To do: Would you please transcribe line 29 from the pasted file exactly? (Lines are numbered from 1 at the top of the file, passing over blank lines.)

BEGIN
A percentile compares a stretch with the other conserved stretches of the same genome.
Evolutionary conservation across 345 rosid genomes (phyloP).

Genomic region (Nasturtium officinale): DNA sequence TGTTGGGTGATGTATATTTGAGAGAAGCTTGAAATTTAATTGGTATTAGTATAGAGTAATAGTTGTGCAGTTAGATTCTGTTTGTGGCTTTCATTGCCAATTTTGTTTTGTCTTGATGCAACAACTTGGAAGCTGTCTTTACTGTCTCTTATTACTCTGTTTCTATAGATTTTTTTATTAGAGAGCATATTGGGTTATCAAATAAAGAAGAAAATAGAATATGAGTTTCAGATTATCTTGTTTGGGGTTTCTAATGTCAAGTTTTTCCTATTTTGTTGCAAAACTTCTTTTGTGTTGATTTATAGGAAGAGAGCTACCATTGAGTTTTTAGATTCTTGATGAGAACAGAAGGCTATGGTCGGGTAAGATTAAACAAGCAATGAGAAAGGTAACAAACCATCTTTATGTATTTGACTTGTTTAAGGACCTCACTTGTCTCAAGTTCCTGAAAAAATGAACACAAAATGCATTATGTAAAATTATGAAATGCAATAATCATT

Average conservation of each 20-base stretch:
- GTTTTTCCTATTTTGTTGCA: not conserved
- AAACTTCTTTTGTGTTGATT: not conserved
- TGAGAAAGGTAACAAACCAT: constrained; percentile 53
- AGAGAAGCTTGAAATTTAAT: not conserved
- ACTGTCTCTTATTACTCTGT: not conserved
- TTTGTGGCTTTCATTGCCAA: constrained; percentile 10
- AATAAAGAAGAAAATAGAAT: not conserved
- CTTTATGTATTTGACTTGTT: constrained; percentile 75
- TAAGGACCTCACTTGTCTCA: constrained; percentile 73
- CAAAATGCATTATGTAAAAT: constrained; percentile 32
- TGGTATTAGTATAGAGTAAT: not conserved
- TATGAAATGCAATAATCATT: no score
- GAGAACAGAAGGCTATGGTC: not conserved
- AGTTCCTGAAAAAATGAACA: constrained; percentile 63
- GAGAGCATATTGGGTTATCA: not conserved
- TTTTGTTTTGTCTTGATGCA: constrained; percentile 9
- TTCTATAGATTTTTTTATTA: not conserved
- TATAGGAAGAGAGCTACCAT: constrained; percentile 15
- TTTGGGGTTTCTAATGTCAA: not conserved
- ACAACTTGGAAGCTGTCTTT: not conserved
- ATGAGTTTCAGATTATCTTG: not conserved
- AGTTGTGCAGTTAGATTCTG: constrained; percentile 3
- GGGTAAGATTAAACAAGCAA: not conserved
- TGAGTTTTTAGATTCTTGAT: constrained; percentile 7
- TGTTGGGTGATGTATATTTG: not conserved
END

- TGTTGGGTGATGTATATTTG: not conserved